His innovation began with his 1916 book El Espejo de Agua, where we find his famous poem “Arte Poética” [Poetic Art]. One verse reads "Invent new worlds and take care of your word," while the final one reads: “The poet is a small God."
In 1918, with the books Ecuatorial and Poemas árticos, Huidobro inaugurated avant-garde poetry in Spanish.
His poems are fragmentary; they suppress punctuation and linear order. They are articulated in a spatial arrangement that uses the whites and spaces of the page. They incorporate visual word play, and the words are uprooted from their usual connections and meanings.
They are poems that, based on unusual images and renewed ideological marks, reveal the collapse of the West and the beginning of a new era: “The cities of Europe go out one by one.”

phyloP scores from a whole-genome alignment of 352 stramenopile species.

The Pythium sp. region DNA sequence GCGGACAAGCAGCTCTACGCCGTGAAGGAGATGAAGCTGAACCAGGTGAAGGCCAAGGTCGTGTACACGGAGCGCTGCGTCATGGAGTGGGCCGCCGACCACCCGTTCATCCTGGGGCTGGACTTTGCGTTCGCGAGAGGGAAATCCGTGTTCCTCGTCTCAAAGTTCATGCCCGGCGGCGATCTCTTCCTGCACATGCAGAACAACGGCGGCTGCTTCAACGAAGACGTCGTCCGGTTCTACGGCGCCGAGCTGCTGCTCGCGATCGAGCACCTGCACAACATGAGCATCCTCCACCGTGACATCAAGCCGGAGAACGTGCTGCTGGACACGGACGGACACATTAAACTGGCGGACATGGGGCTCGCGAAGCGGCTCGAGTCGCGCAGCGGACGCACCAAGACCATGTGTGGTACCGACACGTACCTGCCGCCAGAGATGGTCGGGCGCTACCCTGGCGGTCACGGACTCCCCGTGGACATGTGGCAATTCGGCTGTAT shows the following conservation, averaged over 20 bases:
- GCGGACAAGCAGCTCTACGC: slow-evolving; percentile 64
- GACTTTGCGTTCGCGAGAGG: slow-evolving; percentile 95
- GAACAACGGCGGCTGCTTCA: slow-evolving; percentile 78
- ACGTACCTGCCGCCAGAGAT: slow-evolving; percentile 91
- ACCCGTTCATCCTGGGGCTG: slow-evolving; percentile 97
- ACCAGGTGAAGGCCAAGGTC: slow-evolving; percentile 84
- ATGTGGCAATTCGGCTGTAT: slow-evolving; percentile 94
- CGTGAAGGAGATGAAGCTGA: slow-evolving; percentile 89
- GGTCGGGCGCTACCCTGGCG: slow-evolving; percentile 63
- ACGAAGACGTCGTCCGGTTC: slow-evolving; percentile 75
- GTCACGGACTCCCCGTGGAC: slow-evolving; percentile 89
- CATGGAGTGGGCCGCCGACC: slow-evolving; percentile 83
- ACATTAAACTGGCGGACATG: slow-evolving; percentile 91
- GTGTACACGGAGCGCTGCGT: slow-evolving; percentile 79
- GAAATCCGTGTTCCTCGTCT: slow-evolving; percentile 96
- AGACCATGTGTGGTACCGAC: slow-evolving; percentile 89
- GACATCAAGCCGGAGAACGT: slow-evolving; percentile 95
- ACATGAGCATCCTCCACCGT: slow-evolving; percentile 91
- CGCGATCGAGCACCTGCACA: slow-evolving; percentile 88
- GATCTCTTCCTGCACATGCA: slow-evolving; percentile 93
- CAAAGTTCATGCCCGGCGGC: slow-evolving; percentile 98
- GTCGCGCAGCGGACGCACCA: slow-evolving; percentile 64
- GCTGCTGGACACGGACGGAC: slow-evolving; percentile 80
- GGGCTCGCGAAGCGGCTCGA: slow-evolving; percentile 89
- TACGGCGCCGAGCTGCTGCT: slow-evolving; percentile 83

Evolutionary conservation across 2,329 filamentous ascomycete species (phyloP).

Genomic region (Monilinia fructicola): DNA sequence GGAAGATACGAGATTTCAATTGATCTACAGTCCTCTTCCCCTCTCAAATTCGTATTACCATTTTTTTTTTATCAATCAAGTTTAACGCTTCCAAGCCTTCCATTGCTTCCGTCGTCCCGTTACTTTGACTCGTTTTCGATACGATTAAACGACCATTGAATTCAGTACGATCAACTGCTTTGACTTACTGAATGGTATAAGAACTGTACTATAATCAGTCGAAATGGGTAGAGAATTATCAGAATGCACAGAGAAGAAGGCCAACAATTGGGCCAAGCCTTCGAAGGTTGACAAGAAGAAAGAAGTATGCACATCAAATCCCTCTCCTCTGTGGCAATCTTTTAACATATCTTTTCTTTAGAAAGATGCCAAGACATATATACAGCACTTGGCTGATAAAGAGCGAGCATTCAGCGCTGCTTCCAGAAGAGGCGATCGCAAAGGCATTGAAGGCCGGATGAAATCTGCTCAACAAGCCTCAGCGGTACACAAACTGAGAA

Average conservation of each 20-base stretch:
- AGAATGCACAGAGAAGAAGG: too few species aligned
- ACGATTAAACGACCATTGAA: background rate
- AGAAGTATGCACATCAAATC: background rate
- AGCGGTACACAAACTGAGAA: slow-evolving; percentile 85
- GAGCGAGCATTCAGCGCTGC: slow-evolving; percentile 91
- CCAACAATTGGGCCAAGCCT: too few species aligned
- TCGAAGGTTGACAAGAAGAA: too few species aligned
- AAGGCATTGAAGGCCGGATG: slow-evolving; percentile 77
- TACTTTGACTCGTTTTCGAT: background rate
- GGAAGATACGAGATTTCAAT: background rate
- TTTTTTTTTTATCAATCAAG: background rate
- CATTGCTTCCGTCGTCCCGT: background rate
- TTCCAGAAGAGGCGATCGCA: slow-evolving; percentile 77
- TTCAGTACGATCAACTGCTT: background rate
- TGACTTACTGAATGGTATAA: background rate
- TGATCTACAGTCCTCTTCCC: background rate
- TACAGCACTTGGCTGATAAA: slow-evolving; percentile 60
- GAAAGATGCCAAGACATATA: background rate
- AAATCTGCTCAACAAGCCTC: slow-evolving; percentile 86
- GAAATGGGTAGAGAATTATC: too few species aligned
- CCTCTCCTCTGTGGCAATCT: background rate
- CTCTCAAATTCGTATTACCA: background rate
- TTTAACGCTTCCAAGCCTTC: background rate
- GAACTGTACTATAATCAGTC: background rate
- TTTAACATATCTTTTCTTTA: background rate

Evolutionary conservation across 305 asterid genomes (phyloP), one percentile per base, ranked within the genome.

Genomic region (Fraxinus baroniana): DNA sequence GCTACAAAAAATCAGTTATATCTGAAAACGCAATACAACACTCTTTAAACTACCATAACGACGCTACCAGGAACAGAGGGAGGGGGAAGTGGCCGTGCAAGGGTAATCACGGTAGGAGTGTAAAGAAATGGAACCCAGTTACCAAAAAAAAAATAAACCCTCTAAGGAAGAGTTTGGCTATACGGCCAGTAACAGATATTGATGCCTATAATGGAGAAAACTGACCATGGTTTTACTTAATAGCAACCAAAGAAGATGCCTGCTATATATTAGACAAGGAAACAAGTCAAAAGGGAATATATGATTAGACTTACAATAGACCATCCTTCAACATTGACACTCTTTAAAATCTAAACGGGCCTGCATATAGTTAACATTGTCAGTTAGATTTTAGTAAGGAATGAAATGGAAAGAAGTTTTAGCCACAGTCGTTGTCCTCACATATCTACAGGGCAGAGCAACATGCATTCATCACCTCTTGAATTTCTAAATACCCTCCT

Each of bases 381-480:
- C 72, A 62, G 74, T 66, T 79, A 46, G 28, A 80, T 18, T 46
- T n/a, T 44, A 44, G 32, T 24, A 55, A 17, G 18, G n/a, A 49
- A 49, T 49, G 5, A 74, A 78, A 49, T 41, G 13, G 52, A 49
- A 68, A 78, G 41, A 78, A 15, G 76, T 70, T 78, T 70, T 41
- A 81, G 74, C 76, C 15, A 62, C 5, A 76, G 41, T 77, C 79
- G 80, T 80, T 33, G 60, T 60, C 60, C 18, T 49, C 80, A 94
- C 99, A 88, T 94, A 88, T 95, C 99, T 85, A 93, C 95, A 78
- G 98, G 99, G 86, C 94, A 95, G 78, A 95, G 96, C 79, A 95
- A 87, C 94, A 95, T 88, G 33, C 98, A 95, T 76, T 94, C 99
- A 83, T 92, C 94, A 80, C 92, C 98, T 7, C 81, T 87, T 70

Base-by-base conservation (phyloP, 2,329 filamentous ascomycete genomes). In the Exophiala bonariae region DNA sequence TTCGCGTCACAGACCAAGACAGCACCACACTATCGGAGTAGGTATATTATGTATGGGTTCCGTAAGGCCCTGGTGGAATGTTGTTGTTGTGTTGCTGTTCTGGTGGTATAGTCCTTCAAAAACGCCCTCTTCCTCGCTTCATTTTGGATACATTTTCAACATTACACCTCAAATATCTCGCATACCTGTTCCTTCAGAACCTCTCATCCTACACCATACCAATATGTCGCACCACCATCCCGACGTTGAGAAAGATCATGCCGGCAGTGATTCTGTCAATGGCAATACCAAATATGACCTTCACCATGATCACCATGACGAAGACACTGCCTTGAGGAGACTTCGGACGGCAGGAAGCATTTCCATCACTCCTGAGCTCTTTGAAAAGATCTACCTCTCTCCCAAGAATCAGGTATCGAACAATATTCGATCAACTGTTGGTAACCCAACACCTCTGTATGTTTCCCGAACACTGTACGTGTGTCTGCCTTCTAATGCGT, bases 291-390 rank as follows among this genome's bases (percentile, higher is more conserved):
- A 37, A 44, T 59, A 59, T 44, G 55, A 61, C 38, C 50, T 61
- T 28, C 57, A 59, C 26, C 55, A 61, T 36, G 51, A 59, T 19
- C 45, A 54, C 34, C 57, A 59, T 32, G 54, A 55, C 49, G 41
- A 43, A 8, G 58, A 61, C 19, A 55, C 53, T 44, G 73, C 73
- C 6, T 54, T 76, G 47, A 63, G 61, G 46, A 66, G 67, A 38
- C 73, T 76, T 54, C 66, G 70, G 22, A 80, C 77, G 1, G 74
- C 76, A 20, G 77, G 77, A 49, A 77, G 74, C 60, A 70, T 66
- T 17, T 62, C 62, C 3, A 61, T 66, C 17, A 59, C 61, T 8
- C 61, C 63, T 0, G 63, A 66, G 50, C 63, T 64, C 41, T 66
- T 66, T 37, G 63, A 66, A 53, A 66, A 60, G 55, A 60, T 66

His manifestos are another of his essential contributions.
In 1914, Huidobro released Non serviam, a manifesto that initiated the Latin American avant-garde and served as a seed of creationism.
This programmatic text destabilized an established taste by proposing a new verisimilitude:
“You can no longer tell me that tree is wrong, I don’t like that sky. I will reply to you, my heavens are mine and that they need not look like thine.”
Later, in other manifestos published in Paris in 1925, he argued and pointed out, with great accuracy, the limitations of Futurism, Dadaism, and Surrealism.
Another of his relevant contributions was his effort to position the avant-garde in the cultural field, in Madrid and Santiago. Huidobro lived in Madrid in 1918, and the impact of his visit gave rise to ultraism.